Teen girl uses sign language to help deaf and blind man struggling on plane
15-year-old Clara Daly volunteered to help Tim, a blind and deaf man who was finding it hard to communicate on board Alaska Airlines.
A co-passenger Lynette Scribner first noticed him at Logan International Airport in Boston, Massachusetts, and shared the story on Facebook on June 20, 2018.
Lynette, an Oregon resident, observed a unique conversation between two people at the airport. At first, she tried not to stare, but couldn't her eyes off them.
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The man named Tim had been visiting his sister, who signed into his hands so he could feel her words.
Incidentally, the blind and deaf man assigned to the middle seat in her row. Since Tim was traveling alone, the man on the aisle seat, Eric, gave up his place graciously.
The flight attendants wanted to assist Tim during his journey but could not communicate with him. When he reached out to touch their faces and arms, they didn't flinch. There was a sincere effort to help him.
Lynette wrote, "He had some verbal ability, but clearly could not understand them. The man who had given up his seat did his best to assist him with things like opening coffee creamer and putting it in his coffee."
They decided to reach out to other passengers for help. They paged them on the intercom to check if anyone knew sign language. Immediately, 15-year-old Clara Daly came forward.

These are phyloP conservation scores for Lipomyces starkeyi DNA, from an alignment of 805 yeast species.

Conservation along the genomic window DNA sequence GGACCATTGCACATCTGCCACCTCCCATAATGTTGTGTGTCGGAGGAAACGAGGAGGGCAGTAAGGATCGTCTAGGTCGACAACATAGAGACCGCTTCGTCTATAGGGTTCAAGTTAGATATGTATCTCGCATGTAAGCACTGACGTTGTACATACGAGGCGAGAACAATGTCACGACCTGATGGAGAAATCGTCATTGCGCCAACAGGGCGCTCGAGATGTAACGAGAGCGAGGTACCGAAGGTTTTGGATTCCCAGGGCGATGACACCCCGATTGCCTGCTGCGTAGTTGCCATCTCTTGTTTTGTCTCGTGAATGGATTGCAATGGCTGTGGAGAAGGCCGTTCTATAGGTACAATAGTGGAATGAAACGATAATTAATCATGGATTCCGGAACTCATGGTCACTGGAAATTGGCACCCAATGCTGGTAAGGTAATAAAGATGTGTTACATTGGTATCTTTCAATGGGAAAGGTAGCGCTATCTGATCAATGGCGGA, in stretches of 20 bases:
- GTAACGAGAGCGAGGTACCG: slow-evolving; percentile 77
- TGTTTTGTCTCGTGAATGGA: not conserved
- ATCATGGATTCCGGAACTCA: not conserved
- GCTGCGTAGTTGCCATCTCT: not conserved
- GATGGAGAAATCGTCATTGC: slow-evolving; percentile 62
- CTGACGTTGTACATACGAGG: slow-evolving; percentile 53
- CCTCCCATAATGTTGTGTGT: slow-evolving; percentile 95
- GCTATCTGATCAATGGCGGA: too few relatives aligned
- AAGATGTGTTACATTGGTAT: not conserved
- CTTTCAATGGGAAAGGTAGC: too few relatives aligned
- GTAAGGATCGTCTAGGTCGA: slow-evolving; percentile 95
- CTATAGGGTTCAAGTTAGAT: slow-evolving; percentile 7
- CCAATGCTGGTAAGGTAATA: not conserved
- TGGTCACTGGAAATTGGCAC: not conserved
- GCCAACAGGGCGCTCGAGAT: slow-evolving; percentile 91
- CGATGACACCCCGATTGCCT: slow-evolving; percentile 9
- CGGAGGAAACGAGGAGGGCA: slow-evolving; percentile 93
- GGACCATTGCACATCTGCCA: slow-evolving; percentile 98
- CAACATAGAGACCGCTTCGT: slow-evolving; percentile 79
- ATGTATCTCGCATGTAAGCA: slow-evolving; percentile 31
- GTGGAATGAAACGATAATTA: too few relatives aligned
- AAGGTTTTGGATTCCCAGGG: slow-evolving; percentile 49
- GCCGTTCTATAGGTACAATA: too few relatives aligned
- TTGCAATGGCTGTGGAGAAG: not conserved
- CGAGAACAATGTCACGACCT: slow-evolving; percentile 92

She was traveling with her mother from Boston to Los Angeles. She was on the same flight that included a layover in Portland, Oregon.
The California teen had learned American Sign Language because she had dyslexia. ASL was the 'easiest' foreign language for her, she claimed.
Clara was with Tim for the rest of her flight, focussing solely on his every need.
Passengers watched in wonder as she signed letter after letter into his hand. The two carried on an animated conversation with each other.
Tim even asked if she was pretty to.which she blushed and laughed, while Eric, who had learned a few signs himself, answered Tim with an enthusiastic yes.
Lynette said she had not seen so many people rally to take care of another person. Everyone around them could not help but smile along with the pair. Tim seemed thrilled to have someone who could talk to him.
For Lynette, it was a 'beautiful reminder' that there are good people who look out for each other in the 'time of too much awfulness.'
The Facebook post went viral and was shared nearly 500,000 times on social media.
On June 21, 2018, she shared an update saying the incident came to the attention of Alaska Airlines, who are now in touch with Clara's family, Eric, and the facility where Tim lives.